Data streaming to keep track of planes and direct drive for cooling tower fans

Aeromechanical Services (AMS) has carried out pre-deployment testing of a communication technology that can stream data from aircraft to ground anywhere, anytime, in real time. In service evaluation with an unnamed airline will be carried out shortly. The technology comes in the wake of the Air France plane crash in June which led to industry calls for a live black box capable of Streaming critical flight information in real time. Such a system could provide immediate insights into in flight incidents and assist in rescue missions and reconstructions in the event that an aircraft’s black box cannot be recovered, as was the case in the Air France incident. In emergency mode, the Automated Flight Information Reporting System (Afirs) can trigger a streaming mode to begin transmission of essential position and flight data recorder information. AMS said that the system has been shown to provide a continuous automated link between onboard avionics, the Iridium global satellite network and a ground based web server that routes messages to any number of designated recipients, all within seconds. It represented and exciting breakthrough. This capability is not only valuable in improving response to in flight issues but, in the rare case where an aircraft is lost, this data stream can provide immediate insight into the exact flight path, location and possible cause of the accident. The use of Iridium means that there are no coverage gaps in the Afirs data streaming anywhere on the globe. A common complaint with data streaming technology is that it isn’t economically viable due to the massive bandwidth and infrastructure requirements. But AMS technology compresses flight data to use available and width fully, allowing it to send substantially more information than an aircraft sing a standard satellite system. The system has a voice capability so crews can contact ground staff, and a button that can be pressed in the event of a hijacking.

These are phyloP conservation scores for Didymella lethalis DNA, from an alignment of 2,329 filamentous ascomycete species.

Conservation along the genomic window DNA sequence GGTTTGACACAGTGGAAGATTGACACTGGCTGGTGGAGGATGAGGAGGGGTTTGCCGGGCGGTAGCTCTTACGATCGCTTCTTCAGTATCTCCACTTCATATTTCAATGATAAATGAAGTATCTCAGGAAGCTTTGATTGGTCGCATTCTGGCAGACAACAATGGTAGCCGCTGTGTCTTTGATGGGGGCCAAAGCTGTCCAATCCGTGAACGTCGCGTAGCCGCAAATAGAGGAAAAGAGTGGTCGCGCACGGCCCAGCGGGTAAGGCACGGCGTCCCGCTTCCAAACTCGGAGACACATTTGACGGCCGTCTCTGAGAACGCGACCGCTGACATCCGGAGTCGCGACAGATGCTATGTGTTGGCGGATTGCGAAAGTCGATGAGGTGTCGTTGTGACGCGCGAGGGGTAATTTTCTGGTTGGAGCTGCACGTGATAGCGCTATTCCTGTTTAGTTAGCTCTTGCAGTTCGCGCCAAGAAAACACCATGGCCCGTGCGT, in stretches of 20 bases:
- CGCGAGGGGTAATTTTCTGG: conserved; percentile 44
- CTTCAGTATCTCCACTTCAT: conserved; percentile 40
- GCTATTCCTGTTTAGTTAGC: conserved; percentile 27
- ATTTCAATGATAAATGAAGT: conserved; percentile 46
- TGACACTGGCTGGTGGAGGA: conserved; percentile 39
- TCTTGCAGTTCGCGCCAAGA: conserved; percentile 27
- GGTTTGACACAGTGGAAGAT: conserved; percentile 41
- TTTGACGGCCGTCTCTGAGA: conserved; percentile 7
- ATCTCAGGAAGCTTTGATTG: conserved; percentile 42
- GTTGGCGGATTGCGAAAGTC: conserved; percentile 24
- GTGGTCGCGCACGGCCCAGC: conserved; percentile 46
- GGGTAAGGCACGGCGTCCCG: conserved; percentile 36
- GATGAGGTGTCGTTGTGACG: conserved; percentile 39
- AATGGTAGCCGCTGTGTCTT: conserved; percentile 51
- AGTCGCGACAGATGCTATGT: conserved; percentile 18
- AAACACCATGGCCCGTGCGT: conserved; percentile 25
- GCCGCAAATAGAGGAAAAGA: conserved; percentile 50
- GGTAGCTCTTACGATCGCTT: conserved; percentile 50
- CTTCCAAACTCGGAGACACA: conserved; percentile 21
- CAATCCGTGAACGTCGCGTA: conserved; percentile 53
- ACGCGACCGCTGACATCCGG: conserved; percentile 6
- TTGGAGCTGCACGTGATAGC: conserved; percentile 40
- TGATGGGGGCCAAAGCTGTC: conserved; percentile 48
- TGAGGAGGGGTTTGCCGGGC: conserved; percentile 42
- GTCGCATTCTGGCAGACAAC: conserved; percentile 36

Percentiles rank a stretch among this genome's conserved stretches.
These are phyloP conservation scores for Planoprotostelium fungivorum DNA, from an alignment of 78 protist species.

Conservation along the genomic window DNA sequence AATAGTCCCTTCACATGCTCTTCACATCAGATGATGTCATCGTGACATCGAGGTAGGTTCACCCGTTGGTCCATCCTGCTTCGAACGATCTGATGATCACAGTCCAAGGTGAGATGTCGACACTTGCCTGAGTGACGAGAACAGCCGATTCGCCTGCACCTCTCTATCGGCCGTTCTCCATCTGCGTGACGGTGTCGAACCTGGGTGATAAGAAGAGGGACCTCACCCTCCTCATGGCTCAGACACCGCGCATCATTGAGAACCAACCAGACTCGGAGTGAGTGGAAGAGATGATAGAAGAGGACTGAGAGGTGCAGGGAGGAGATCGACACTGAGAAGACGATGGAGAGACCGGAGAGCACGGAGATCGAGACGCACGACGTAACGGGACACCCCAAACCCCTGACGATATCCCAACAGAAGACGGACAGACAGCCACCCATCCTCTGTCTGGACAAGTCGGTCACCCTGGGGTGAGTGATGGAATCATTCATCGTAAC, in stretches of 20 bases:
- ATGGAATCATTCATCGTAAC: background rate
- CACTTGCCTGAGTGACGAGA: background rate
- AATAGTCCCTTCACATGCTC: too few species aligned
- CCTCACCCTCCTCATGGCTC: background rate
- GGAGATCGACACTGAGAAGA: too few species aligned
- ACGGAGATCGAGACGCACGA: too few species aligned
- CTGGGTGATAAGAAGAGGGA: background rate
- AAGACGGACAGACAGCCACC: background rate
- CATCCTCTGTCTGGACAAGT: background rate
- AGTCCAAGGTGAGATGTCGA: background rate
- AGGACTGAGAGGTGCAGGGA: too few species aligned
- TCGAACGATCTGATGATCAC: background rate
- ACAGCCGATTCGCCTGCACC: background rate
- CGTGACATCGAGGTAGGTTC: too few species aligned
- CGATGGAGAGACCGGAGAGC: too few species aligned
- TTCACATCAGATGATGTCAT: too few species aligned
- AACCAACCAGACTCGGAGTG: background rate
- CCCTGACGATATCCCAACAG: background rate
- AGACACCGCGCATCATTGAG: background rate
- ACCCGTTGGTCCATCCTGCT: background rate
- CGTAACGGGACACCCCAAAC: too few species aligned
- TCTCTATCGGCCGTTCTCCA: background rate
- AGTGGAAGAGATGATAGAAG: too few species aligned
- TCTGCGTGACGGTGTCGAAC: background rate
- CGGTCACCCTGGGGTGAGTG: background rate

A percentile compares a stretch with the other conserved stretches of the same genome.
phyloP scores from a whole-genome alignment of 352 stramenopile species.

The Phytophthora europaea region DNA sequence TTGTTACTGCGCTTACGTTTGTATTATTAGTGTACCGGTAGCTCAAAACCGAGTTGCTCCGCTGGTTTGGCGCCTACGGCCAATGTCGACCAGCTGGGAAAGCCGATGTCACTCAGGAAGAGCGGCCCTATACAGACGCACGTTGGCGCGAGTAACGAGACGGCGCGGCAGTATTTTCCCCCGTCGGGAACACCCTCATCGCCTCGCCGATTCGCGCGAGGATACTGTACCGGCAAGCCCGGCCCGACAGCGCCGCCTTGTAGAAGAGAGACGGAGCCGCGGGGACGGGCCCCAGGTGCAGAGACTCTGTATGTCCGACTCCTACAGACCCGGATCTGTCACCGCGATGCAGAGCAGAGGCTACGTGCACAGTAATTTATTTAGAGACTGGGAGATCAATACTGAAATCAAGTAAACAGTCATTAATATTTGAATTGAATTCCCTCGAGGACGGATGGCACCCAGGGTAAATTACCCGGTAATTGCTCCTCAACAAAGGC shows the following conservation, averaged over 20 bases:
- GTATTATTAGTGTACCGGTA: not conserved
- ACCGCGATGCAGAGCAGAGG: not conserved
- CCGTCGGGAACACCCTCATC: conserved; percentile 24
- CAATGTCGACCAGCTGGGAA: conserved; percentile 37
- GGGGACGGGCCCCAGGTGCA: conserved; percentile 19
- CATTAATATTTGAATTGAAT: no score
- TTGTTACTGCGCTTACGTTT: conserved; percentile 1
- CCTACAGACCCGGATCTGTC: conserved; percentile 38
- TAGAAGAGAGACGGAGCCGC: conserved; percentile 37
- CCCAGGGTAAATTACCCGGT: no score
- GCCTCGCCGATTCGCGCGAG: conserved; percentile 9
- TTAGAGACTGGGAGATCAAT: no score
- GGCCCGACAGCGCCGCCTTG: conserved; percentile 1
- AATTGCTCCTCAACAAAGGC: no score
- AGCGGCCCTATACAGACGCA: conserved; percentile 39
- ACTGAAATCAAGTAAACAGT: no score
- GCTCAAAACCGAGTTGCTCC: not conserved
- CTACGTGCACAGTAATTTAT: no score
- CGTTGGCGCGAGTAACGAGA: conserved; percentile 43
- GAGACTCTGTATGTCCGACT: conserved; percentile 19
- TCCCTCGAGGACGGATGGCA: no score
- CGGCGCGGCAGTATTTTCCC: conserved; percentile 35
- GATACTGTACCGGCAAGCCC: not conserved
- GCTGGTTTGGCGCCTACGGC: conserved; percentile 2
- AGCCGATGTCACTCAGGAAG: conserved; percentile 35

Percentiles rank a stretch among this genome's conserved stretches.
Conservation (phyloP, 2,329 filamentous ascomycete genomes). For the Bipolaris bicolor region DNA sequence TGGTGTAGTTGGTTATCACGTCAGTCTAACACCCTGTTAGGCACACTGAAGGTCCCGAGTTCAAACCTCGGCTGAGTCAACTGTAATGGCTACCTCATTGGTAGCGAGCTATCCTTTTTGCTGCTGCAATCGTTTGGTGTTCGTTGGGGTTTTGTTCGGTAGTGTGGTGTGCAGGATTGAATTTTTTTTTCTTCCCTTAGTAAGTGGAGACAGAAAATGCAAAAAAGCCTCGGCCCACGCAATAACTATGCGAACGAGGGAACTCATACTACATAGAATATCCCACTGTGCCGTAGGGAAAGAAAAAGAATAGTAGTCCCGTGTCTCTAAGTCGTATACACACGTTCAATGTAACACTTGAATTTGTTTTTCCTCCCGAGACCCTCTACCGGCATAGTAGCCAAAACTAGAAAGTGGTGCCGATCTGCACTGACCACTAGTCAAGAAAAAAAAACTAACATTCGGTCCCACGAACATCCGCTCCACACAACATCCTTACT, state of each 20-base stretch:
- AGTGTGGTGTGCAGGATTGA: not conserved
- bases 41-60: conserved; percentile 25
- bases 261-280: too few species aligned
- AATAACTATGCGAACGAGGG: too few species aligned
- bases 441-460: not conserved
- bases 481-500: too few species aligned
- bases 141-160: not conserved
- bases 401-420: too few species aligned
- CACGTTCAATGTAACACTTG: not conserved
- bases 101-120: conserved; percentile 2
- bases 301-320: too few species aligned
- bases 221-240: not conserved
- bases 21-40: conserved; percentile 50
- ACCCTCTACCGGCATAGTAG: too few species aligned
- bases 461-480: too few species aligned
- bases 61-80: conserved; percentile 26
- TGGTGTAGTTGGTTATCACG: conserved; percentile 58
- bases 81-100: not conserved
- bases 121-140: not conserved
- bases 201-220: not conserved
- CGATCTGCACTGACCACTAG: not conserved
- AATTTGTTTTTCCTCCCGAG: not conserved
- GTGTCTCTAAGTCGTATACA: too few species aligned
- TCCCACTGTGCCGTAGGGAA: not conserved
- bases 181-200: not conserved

Direct drive for cooling tower fans saves energy:

Lack of moving parts in permanent magnet system boosts reliability>>

A direct drive technology for controlling cooling tower fans in commercial buildings is called to improve reliability by eliminating moving parts while also saving energy and running quietly. The technology is based in a permanent magnet motor that packs the high torque required into a compact space so that it can easily be retrofitted into cooling towers – sitting underneath the fan in the space currently required for the gearbox element of conventional power transmission systems. Air cooling towers are commonly used as part of the heating, ventilating and air conditioning systems of offices and industrial buildings. Large fans pull air over water soaked media to cool it before it is retuned the chiller unit. Such arrangements have several draw backs. The solution: the VS1 Cooling Tower Drive provides a direct slow speed drive for the fans combined with variable speed control that is optimized for the building cooling application. By eliminating the drive shaft and gearbox, the system minimizes moving parts improving reliability and power efficiency. The permanent magnet synchronous motor design uses energy efficient technology that, with the elimination of the gearbox and drive train transmission losses results in a more efficient system than conventional fixed speed designs. Additional energy savings can be gained by operating the fan at reduced speeds during non-peak load conditions. The direct drive also greatly reduces noise and eliminates the issue of cooling tower water becoming contaminated firm leaky gearboxes. The technology was trialed and compared with a conventional cooling tower fan drive system, at a university building with identical twin cooling towers with 5.5 fans. One tower was left as constructed. The other was retrofitted with the permanent magnet motor and variable speed drive. Measurements showed a decrease in input power of 13% for the direct drive arrangement when running the full load.